Then much of the blame was placed on antiretroviral therapy, in particular, certain drugs, including select protease inhibitors and possibly abacavir (Ziagen). For instance, in the D.A.D. study, which was a prospective cohort study with 33,347 subjects, the relative risk of acute MI was 1.16 per year -- but the increased risk was seen on protease inhibitor-based regimens and not non-nucleoside reverse transcriptase inhibitor-containing regimens.
But, again, there is a 40%-80% increased risk of acute MI that persists despite accounting for both established CVD risk factors and antiretroviral therapy use.
Today, "the persistently increased risk is thought to be driven by HIV-specific inflammation and immune activation," said Triant, "and this is supported by extensive data."
For instance, in the SMART study (comparing continuous antiretroviral therapy versus episodic treatment) there was an increased CVD event rate in the arm given episodic antiretroviral therapy vs. the arm given continuous treatment (P = .05). A subsequent analyses of the SMART study found that, at baseline, markers of inflammation, including high-sensitivity C-reactive protein, IL-6, and d-dimer, all strongly correlated to overall mortality; and that after one month of treatment interruption, and viral replication continued, both IL-6 and d-dimer levels increased.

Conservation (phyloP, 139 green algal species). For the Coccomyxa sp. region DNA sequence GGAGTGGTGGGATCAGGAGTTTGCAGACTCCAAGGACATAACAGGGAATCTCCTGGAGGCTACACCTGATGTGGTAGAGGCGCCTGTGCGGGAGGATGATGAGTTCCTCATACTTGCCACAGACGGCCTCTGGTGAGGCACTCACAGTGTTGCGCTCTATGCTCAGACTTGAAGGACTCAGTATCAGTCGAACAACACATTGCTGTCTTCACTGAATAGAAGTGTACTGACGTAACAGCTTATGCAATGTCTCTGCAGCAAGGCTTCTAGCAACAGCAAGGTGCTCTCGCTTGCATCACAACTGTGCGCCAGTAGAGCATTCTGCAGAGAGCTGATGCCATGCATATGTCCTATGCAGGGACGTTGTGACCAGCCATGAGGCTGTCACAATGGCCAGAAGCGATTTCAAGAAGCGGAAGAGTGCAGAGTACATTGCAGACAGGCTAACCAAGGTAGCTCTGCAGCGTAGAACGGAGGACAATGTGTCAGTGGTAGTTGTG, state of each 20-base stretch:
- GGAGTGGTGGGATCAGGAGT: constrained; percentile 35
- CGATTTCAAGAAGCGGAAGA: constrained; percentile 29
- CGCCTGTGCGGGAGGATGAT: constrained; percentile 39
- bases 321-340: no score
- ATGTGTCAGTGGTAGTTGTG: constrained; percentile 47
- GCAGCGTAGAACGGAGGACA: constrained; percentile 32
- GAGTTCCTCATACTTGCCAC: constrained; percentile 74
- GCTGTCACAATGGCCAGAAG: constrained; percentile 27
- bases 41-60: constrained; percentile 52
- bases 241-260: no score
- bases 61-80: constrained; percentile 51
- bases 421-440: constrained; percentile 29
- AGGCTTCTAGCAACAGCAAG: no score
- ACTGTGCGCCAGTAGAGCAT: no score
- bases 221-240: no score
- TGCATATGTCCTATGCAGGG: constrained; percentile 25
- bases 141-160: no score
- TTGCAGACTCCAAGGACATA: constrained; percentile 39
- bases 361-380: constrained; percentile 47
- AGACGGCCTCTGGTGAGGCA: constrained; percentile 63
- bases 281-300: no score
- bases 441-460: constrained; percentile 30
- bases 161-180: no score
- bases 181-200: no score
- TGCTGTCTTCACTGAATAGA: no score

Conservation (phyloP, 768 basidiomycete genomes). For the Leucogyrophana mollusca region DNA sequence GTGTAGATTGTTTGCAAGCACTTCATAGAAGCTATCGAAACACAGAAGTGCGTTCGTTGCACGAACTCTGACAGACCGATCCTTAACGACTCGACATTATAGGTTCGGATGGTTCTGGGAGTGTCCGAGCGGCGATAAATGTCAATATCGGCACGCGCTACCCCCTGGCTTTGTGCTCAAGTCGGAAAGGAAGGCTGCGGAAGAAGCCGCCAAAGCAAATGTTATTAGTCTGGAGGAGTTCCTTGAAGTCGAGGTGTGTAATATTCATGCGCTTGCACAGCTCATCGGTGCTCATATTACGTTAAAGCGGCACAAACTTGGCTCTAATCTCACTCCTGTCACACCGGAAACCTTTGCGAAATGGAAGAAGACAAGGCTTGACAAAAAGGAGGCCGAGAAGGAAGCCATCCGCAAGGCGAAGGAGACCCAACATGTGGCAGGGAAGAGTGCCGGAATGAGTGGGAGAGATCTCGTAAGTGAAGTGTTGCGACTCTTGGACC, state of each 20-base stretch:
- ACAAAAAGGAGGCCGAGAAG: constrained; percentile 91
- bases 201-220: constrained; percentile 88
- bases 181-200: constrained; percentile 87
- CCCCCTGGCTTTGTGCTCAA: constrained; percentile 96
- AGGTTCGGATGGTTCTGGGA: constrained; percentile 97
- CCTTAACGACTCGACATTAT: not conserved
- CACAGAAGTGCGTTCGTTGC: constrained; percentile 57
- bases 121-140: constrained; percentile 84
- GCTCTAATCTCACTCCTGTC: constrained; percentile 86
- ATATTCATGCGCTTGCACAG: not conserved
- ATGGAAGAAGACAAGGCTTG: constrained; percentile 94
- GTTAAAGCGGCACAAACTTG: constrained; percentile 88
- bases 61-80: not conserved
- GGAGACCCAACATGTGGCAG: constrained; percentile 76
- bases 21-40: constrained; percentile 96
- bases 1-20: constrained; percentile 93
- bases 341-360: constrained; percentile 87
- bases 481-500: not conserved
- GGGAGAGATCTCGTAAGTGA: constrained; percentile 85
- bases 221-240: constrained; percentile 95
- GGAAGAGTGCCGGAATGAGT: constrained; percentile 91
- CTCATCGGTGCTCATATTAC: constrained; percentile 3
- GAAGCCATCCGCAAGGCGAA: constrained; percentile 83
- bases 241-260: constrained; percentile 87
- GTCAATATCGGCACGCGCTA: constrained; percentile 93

In addition, the increased immune activation in people living with HIV appears to be linked with a number of markers of CVD. In the Women's Interagency HIV Study, there was increased immune activation in women living with HIV vs. controls without HIV. Among those living with HIV, having a higher frequency of activated T cells was associated with an increased prevalence of carotid artery lesions -- regardless of age, antiretroviral medications, or viral load.
One possible mechanism for the chronic immune activation (despite suppressed viral loads) is believed to be the mass bacterial translocation from the gut that occurs over the course of HIV infection. Lipopolysaccharides (LPS) released by these bacteria activate monocytes and macrophages, which, in turn, are associated with increased levels of soluble CD14 -- a biomarker of monocyte activation.
Recently, an analysis of ACTG 5078, documented that both LPS and sCD14 were elevated in people living with HIV and were associated with the development of subclinical atherosclerosis. This effect was independent of traditional CVD risk factors.
Another study has found that another monocyte/macrophage activation marker, sCD163, was elevated in men living with chronic HIV infection and low or undetectable viremia when compared to HIV-negative controls -- and was associated with non-calcified coronary plaques and arterial inflammation.